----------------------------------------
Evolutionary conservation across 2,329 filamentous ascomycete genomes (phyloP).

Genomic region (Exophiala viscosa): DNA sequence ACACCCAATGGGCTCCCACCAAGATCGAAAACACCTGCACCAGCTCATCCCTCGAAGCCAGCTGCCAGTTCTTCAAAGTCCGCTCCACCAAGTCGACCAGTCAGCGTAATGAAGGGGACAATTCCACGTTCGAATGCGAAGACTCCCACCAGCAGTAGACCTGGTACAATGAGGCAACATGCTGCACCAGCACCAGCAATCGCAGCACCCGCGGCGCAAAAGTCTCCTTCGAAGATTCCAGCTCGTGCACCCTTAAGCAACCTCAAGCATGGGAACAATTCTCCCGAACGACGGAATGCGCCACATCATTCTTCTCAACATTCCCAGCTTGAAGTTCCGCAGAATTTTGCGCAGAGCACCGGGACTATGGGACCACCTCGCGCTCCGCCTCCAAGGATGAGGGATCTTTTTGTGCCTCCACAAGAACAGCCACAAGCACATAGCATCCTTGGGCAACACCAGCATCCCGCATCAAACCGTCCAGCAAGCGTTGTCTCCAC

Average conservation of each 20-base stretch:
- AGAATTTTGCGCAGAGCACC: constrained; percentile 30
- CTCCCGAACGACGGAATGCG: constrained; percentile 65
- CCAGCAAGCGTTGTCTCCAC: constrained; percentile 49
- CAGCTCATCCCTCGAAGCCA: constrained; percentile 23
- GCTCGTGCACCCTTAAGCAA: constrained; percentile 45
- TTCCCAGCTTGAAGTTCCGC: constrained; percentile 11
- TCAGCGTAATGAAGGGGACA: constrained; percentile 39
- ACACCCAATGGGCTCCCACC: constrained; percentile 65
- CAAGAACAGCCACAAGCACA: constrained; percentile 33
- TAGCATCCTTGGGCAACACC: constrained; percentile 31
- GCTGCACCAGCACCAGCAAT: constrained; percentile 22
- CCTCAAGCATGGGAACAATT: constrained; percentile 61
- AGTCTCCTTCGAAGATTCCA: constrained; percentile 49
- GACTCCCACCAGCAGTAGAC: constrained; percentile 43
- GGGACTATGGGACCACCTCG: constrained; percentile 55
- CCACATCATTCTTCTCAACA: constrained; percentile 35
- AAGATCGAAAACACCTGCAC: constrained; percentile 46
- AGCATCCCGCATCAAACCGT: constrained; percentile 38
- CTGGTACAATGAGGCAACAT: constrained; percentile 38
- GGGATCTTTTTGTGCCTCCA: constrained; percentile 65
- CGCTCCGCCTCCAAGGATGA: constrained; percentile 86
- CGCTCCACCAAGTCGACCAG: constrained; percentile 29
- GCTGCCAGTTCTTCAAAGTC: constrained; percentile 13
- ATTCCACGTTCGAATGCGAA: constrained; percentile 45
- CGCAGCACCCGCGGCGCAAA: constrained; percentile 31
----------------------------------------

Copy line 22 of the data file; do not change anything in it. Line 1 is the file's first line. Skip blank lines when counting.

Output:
- CTGGTACAATGAGGCAACAT: constrained; percentile 38